Many people end their conversations with questions, which often leads to confusion. This is not memorable. After answering a few semi-relevant questions, most of what was said will be forgotten by the audience.
Ask questions throughout the presentation to ensure they are relevant to the content.
Use a powerful quote.
Finding a less well-known quote is the key to choosing a powerful closing sentence for your presentation. Your audience will only listen to a famous quote if it sounds varied. To ensure your audience is always up to date, you might consider searching for quotes from modern celebrities. Make sure you choose a quote relevant to your presentation theme and that resonates with your audience.
Make them smile
Depending on the topic, closing a presentation with jokes can be a great way to drive home a point and leave your audience with something to recall. Be sure to craft a joke that echoes the main point of your presentation.
Thanks and Acknowledge
Letting your audience know that the presentation is over and it is time to applaud can be difficult. Thanking them for their support can help.
You can acknowledge all companies and people that helped you create your presentation at the end.
Avoids in Making Presentation
Not Being Prepared
It’s easy to see those presenters. Steve Jobs was an example of this. He seemed to effortlessly glide onto the stage and open his mouth to capture everyone instantly.
The truth is that even Steve Jobs had preparations.
For any public speaker, it is essential to prepare well. It will help you sound confident and ensure you communicate the right message to the right people.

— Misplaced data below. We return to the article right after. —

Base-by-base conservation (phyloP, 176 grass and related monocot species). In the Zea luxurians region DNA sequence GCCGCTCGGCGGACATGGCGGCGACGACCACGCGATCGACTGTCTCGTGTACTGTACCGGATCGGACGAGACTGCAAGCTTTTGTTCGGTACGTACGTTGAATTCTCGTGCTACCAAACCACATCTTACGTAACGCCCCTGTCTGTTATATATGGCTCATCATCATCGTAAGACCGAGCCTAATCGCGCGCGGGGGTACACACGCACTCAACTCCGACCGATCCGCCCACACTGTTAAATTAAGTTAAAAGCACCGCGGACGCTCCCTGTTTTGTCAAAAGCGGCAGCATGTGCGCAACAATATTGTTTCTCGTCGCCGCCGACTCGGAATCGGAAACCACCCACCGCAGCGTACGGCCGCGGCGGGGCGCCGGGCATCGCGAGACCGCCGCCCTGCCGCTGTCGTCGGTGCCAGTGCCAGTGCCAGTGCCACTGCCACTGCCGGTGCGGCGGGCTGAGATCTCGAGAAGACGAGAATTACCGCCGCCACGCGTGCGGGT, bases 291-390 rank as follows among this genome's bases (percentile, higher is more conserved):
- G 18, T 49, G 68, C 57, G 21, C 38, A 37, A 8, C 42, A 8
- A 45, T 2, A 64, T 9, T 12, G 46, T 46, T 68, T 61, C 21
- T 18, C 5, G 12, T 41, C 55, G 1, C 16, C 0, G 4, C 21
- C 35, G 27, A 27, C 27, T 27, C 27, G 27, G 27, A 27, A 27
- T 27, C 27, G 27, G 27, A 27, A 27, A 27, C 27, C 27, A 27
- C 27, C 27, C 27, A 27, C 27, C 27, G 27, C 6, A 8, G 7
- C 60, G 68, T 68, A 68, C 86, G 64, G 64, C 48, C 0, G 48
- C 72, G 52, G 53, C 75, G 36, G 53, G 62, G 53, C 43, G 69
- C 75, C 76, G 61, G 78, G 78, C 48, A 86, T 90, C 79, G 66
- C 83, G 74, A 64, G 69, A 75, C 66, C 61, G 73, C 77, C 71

Being comfortable with your material is not enough. You must also be comfortable with your body. Presenters can be so rigid that they stand still and don’t move. They aren’t very good at luring their audience to sleep, but they have a knack for entertaining them.
There may be rare occasions when you are forced to stand behind a podium due to a lack of technology. Even then, use gestures to communicate your message. Gestures communicate at a higher level than words. You don’t have to be extravagant, but you should use natural gestures whenever possible. This will make you appear human rather than machine-like.
Avoid eye contact
It’s impossible to talk about body language without mentioning the most common mistake that many speakers make. This is not eye contact. How many presentations did you see where the speaker was staring at her PowerPoint or notes for the whole presentation? What did it make you feel? Perhaps invisible?
The best way to keep listeners interested is to meet someone’s gaze and establish a connection. If your audience is small enough, make eye contact at least once with everyone. If you have a large audience, try scanning the entire audience and focusing only on a few people. This will give everyone the impression that you are trying to connect with them.
Beginning and ending weak
Your presentation should be viewed as a meal you prepared and served to your guests. What is the most memorable thing about a great meal? Like most people, you will remember the appetizers first and then the dessert second. Everything in between is a blur.
It doesn’t matter if you are giving a presentation for business or motivational purposes; knowing how to make a closing statement is crucial.
The last thing you say to a crowd in front of them can make a lasting impression.